SINGAPORE | Burnt Ends Singapore describes itself as a “modern Australian barbecue” restaurant and has received a lot of praise since opening in 2013 for its innovative food. More than one person I’ve spoken to has referred to their experience at Burnt Ends as one of the highlights of their dining year, and indeed it currently sits at number 30 on the San Pellegrino list of Asia’s 50 best restaurants. It also made Zagat’s list of “Top 10 restaurants in the world” in 2014. To say that I was expecting amazing things is an understatement.

burnt ends singapore review

What exactly though, is modern Australian barbecue? Most people’s image of Australian barbecue is the gas burner grill, with a range of steaks and beef sausages being turned one too many times until charred and well done. Speak to an American and the enduring image of Paul Hogan talking about “throwing a shrimp on the barbie” will come up more often then it should.

Head chef and co-owner Dave Pynt, who left Australia to spend time learning about barbecue with charcoal master Victor Arguinzoniz at Asador Etxebarri, and did a stint at Noma before opening a highly regarded pop-up in London has taken all of his knowledge and used it to create something special, something that takes inspiration from not just Australian barbecue, but American, Spanish and British barbecue too. Smoking, slow roasting, hot roasting, baking, grilling and cooking directly on coals are all methods that are employed to get the best out of the fresh, high quality, seasonal product that’s used.

burnt ends singapore review

There are a range of small plate options on the menu which is written from scratch each day, however it’s the barbecued meat that’s the draw card here. Meat is cooked using custom built 4 tonne, dual cavity ovens and 3 elevation grills. Grabbing one of the 17 highly sought after seats at the bar, one can see the precision with which this equipment is operated, and the temperature and flames controlled to ensure optimal cooking conditions are achieved. It’s like watching a well oiled machine operate with understated theatrics.

The drinks menu contains a focused selection of wines, primarily Australian small growers; family wineries, regional styles and varietals. Artisanal spirits are also offered, along with a small selection of craft beers from Australia and elsewhere.

Smoked Quail Egg & Caviar ($15.00)

What a way to start a meal. The smokiness that infused the quail egg was subtle and accompanied the saltiness of the caviar perfectly. Such a simple item that was executed flawlessly.

burnt ends singapore review

Duck Hearts & Peri Peri ($10.00)

I’m a big fan of chicken hearts, having been introduced to them in the Izakayas of Japan but had never come across duck hearts before. These were cooked to perfection – again a subtle smokiness combined with the slight heat and sweetness of the peri peri sauce to create magical bite sized delights. The duck hearts were cooked perfectly and were slightly chewy but not overly so.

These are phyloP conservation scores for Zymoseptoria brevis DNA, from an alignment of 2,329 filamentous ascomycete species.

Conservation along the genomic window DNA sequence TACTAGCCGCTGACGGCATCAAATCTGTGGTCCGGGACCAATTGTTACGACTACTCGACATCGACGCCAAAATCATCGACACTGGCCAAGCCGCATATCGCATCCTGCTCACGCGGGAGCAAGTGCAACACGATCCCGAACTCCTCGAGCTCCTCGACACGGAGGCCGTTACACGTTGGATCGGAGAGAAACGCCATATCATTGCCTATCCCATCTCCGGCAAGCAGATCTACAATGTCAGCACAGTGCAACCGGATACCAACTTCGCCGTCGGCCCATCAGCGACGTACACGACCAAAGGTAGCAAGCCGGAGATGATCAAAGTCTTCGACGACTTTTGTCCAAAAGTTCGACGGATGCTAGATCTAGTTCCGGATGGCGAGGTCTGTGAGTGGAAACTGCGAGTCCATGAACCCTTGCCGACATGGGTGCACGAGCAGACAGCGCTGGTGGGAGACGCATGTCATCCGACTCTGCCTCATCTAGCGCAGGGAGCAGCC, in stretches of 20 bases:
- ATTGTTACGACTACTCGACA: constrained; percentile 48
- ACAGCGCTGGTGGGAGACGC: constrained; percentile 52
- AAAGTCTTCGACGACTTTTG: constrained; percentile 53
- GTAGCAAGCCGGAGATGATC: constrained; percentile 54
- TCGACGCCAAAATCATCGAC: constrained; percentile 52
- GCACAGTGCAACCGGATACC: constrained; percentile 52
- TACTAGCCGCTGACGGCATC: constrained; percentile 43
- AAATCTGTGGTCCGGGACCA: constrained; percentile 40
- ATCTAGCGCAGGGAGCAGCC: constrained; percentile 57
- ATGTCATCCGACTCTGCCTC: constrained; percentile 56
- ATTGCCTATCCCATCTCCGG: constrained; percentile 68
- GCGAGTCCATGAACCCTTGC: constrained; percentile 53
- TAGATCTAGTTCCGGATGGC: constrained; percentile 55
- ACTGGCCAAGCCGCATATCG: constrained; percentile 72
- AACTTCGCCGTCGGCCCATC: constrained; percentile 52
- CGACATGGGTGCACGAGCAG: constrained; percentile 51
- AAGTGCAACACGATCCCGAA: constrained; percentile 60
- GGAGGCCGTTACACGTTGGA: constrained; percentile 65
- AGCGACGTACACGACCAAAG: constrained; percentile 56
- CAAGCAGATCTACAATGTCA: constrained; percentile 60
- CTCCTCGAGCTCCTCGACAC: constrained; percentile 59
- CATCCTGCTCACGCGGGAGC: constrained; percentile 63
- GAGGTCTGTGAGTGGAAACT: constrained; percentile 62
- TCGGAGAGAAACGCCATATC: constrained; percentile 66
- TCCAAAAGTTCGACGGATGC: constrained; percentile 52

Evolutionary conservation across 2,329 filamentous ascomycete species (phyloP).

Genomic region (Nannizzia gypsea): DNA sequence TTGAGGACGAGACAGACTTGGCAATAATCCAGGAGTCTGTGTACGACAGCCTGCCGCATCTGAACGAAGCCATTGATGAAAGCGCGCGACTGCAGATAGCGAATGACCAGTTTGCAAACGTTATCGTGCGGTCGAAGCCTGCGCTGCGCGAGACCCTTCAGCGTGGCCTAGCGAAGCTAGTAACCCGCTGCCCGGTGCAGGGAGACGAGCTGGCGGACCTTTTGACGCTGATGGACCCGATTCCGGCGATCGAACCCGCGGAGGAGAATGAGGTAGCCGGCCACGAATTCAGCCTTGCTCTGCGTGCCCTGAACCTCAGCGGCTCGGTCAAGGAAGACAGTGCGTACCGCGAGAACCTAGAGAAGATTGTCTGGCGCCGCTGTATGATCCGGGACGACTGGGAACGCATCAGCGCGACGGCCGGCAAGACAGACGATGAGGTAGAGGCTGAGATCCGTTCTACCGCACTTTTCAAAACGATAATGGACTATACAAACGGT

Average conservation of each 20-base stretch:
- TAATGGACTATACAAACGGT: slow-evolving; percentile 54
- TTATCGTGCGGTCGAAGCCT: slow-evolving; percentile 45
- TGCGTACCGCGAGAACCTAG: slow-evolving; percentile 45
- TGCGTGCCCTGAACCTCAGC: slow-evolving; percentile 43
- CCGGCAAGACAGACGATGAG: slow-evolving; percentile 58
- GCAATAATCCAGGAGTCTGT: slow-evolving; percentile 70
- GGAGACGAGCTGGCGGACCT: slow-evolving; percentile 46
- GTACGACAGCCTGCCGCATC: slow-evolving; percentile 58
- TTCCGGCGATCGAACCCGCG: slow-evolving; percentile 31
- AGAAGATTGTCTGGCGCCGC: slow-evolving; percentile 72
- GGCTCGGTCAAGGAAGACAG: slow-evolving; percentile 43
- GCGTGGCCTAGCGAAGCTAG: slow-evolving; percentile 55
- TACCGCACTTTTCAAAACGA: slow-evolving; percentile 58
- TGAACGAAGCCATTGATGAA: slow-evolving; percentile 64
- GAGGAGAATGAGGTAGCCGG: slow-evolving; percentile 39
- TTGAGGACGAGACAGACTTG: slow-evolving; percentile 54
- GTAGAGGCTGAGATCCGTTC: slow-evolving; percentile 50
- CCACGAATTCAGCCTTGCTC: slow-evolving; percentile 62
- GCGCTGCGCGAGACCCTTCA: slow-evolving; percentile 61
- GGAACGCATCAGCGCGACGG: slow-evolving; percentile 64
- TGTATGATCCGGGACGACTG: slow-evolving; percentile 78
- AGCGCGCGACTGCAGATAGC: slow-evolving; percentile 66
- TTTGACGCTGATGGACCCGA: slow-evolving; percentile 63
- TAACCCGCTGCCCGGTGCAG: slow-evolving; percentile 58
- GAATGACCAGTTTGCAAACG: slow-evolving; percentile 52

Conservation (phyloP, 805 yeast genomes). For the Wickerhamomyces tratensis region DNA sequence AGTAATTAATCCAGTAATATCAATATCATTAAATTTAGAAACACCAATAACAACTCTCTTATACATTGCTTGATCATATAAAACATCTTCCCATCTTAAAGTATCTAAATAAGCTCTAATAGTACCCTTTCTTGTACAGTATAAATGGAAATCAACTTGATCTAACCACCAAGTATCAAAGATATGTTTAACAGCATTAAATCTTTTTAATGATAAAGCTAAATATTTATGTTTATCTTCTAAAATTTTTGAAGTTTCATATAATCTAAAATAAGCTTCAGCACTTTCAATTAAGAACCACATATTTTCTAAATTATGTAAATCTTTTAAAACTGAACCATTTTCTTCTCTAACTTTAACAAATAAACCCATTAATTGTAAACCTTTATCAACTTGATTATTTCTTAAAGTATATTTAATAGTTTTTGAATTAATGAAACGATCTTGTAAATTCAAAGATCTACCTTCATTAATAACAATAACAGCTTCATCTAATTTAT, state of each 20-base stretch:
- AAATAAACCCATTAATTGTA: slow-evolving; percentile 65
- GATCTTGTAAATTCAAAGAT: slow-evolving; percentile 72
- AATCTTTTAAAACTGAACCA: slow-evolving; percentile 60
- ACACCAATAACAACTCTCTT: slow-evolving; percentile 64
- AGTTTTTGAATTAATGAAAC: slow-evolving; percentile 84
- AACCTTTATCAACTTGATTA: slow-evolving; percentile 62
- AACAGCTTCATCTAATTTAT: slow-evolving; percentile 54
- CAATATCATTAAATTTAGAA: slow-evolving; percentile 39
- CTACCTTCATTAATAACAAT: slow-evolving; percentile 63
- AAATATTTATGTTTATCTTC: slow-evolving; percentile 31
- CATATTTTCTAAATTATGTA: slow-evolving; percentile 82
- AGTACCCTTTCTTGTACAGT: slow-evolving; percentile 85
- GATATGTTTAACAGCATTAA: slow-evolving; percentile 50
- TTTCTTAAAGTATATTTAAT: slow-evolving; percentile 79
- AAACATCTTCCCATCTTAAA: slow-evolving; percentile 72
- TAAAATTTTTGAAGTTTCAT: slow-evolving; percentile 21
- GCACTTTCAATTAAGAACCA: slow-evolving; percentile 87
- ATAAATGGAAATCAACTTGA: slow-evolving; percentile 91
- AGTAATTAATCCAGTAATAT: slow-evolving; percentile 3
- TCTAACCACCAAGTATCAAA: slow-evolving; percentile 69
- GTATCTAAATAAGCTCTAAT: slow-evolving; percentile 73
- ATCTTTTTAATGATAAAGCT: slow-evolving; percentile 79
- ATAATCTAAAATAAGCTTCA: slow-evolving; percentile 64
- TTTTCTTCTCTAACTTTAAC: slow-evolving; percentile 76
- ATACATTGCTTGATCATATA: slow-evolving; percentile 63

burnt ends singapore review

Kingfish, Green Mango & Pepperomia ($15.00)

The meat might be the draw card at Burnt Ends but that doesn’t mean that the non-meat dishes aren’t also fantastic. This lightly cured kingfish ceviche went well the the tropical flavours and the dish was a good way to mix things up before returning to the meaty end of the scale.

burnt ends singapore review

Rump Cap, Burnt Onion & Bone Marrow ($26.00 per 100g)

It was a tough choice to decide which of the larger plates I would go for but in the end I settled for this. The rump cap was cooked to perfection. Salty with an intense charcoal grilled crust and beautifully pink inside, each bite was confirmation that there is still good in this world. The bone marrow melted in my mouth when it hit my tongue and the burnt onion sauce was indulgently delicious. This is how you do steak.

burnt ends singapore review

burnt ends singapore review

burnt ends singapore review

Burnt Ends promised a lot, and somehow managed to exceed my high expectations. There wasn’t a single thing on the menu that I didn’t want to try – indeed one of the dishes that I didn’t try, the Burnt Ends’ Sanger (a pulled-pork sandwich with chipotle aioli and coleslaw), is considered by many to be one of the menu’s highlights. From service to the food and the atmosphere, everything was excellent and I too, now count my meal at Burnt Ends as one of my dining highlights of the year. If only it was possible to find Australian barbecue like this in Australia.

Burnt Ends

20 Teck Lim Road
Singapore 088391

Telephone: 6224 3933
Email: eat@burntends.com.sg
Website: http://www.burntends.com.sg/

Open
Tue: 6:00pm to late
Wed – Sat: 11:40am to 2:00pm; 6:00pm to late